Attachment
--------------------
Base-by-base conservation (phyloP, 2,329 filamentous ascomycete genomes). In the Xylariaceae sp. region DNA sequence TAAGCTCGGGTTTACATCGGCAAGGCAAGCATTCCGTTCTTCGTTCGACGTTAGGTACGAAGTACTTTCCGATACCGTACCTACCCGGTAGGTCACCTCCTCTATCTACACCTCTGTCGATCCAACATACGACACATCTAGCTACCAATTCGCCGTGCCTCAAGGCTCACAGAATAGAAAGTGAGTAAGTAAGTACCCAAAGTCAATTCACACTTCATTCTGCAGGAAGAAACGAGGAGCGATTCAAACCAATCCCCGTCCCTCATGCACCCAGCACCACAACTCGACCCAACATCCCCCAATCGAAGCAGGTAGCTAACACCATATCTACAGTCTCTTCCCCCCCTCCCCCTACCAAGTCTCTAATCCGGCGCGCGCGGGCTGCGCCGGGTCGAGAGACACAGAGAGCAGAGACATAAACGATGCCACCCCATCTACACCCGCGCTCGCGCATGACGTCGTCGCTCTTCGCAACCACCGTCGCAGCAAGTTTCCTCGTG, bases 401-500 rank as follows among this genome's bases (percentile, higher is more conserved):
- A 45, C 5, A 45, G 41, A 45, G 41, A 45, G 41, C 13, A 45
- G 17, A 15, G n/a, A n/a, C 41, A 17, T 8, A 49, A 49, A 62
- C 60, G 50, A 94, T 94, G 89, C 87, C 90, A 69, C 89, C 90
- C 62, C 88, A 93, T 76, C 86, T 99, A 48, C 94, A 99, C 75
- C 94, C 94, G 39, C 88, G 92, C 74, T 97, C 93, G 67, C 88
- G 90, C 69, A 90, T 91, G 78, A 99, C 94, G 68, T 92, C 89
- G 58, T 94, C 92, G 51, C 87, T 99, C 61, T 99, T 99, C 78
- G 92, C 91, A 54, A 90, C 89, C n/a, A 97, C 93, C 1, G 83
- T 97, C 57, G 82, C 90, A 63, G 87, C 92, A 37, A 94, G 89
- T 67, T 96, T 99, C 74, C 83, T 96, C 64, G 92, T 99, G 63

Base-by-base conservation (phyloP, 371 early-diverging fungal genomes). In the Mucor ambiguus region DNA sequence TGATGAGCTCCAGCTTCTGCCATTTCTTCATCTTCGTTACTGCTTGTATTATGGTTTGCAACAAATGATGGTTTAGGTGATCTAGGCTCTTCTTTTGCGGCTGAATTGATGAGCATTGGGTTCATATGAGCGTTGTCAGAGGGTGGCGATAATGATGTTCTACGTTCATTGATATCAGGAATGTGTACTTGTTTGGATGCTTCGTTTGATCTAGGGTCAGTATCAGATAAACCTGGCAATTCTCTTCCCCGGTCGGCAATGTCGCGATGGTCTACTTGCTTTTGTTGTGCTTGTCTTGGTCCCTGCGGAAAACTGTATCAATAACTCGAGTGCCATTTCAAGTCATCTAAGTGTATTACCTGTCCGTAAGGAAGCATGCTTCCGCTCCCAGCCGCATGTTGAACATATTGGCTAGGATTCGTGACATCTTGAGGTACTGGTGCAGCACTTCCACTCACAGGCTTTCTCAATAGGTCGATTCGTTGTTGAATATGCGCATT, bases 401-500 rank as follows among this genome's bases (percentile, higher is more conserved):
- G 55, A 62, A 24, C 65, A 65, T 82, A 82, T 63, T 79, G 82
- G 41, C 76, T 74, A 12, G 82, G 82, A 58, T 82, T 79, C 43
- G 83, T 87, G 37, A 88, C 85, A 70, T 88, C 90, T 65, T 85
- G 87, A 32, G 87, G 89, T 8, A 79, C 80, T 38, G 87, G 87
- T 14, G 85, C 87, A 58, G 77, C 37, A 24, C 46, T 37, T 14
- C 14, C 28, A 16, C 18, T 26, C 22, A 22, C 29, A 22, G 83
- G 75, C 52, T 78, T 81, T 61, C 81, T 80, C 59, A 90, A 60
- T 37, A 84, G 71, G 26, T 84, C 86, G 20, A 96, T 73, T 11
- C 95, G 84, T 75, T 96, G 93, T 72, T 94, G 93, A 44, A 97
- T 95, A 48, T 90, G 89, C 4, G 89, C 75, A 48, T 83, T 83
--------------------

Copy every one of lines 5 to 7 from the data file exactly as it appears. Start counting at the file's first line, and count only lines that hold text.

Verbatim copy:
- C 62, C 88, A 93, T 76, C 86, T 99, A 48, C 94, A 99, C 75
- C 94, C 94, G 39, C 88, G 92, C 74, T 97, C 93, G 67, C 88
- G 90, C 69, A 90, T 91, G 78, A 99, C 94, G 68, T 92, C 89